The time required to do a full Bluetooth address scan can be reduced not only by specifying the right target address space, but also by speeding up the scanning process. The current implementation of the RedFang (v.2.5) application allows the simultaneous use of multiple Bluetooth dongles for the scan process. If we use only 8 USB Bluetooth dongles and can benefit from the previously mentioned range of the Sony Ericsson P900 address space, we would most likely find all hidden SE P900 mobile phones within range within four and a half days. It's still a long time, but again we have to remember that the research on discovering Bluetooth non-discoverable devices is relatively new and thus there is a lot of room for improvement. More efficient techniques and scanning tools may emerge in the near future.
Discovering Bluetooth addresses during communication
Bluetooth addresses can also be extracted during Bluetooth communication, as the address itself is not encrypted even if user chooses to encrypt the rest of the communication. This is one of the major problems with the current Bluetooth specification. Frequency hopping (1600 hops / second) provides basic protection to the unencrypted Bluetooth device address during communication. However, the frequency hopping sequence used in Bluetooth technology is pseudo-random, meaning that a hacker with the proper equipment can synchronize to a pre-defined frequency hopping pattern used by two Bluetooth devices in communication. Additionally, the hopping sequence is also shared with all devices on the piconet, which may become the hacker's next advantage. Note that there are already devices available on the market that can capture Bluetooth communication from the air and analyze it, yet today the current price is still very high (approximately $9500 USD), thus it is not likely affordable for the majority of casual hackers.
The malicious hackers can also benefit from mobile phone owners who simply keep their Bluetooth devices in discoverable mode. This happens most often because one mobile phone is required to be in discoverable mode before pairing with a new device (the process of pairing will be described in the next section). Often device owners simply forget to disable the discoverable mode afterwards - it is very easy to do. Or more likely, they simply do not understand what discoverable mode is.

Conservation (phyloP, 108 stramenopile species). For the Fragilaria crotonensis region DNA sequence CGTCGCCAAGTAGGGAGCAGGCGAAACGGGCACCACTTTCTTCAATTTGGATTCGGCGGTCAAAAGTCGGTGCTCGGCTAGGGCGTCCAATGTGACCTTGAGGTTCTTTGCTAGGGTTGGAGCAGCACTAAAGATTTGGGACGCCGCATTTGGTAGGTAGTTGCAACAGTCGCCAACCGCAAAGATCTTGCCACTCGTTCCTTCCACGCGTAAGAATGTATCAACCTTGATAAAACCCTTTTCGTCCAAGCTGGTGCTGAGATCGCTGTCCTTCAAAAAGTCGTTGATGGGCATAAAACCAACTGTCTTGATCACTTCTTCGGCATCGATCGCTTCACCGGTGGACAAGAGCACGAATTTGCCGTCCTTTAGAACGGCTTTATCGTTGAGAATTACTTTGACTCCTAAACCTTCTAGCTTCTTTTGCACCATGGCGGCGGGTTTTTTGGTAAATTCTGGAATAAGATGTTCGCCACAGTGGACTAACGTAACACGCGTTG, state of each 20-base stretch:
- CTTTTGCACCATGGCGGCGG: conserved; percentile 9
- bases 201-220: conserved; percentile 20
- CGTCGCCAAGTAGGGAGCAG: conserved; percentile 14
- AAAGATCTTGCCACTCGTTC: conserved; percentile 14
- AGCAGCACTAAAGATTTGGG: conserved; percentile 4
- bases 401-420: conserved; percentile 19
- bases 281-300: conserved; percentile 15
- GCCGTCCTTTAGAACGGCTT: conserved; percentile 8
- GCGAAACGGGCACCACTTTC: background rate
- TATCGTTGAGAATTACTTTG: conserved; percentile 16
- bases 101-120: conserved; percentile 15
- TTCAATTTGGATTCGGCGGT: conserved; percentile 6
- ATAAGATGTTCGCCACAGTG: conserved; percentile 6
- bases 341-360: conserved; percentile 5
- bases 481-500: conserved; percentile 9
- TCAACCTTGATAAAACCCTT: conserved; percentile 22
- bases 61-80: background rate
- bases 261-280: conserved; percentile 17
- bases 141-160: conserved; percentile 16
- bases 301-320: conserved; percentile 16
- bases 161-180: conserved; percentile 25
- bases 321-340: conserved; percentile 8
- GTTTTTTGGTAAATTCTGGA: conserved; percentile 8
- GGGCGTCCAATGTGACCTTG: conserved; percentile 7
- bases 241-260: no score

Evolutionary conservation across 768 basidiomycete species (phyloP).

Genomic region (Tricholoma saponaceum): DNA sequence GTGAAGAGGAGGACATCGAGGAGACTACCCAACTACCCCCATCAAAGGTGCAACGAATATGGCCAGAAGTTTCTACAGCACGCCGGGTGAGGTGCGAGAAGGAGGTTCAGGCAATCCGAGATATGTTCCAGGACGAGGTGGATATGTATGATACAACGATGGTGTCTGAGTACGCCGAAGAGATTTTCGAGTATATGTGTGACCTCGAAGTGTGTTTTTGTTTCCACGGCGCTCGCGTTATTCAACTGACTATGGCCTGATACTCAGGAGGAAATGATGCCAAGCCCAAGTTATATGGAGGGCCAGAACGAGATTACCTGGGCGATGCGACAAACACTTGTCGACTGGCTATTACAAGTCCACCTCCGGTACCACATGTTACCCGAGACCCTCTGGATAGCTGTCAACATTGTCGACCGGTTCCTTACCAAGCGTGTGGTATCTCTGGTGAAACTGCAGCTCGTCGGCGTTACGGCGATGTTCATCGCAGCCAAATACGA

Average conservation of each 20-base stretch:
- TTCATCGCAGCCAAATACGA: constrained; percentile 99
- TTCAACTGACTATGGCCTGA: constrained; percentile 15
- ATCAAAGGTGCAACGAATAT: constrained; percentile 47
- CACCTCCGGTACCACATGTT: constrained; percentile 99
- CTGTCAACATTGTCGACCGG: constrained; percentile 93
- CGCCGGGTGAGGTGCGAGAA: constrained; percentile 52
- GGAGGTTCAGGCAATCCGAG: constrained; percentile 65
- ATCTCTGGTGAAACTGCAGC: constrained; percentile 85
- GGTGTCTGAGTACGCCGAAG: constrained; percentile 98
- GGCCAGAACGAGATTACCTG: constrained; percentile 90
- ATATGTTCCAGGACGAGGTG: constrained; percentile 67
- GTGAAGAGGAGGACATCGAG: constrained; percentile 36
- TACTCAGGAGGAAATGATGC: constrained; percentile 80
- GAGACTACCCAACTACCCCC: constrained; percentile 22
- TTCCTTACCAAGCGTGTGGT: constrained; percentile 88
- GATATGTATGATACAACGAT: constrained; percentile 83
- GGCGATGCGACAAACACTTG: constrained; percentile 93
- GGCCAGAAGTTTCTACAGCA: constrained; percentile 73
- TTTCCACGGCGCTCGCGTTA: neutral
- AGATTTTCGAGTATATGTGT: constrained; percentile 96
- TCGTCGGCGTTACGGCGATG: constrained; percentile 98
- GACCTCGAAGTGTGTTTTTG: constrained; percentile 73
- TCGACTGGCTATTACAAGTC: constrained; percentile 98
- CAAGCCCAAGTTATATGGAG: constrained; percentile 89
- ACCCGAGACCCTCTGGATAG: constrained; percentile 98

The need to be discoverable during the process of pairing with another Bluetooth device is actually a big advantage for hackers, since they can benefit from this short period of time when the device is discoverable and easily record the address. None of the mobile phones available on the market allow for the manual entry of a Bluetooth address for the pairing process, meaning that one device always has to be discovered during the communication. Since the device's Bluetooth address is static and can not be modified by users, it requires the attacker to find this address only once. Therefore, as you can see it only requires one short moment of being in discoverable mode for a hacker to be able to connect to that device before it is switched to non-discoverable, and the mobile phone user won't be able to block the connection. This is because changing of Bluetooth addresses is not possible, and a mobile phone always accepts a basic L2CAP connection request without acceptance of the user. Current mobile devices unfortunately do not provide functionality which could limit the basic low level L2CAP connection to a Bluetooth device, or block certain addresses. Simply put, a Bluetooth firewall is not available by default.
Bluetooth pairing methods & security
A common task that involves Bluetooth security for most users is the "pairing" of devices. By default Bluetooth communication is not authenticated, and thus almost any device can freely connect to another. However, to access a particular service such as a dial-up account, a voice gateway, or to do a file transfer, some sort of authentication is usually required. The process of authentication is usually done during the pairing process by entering identical PIN codes (passkeys) on both devices, as shown below in Figure 2.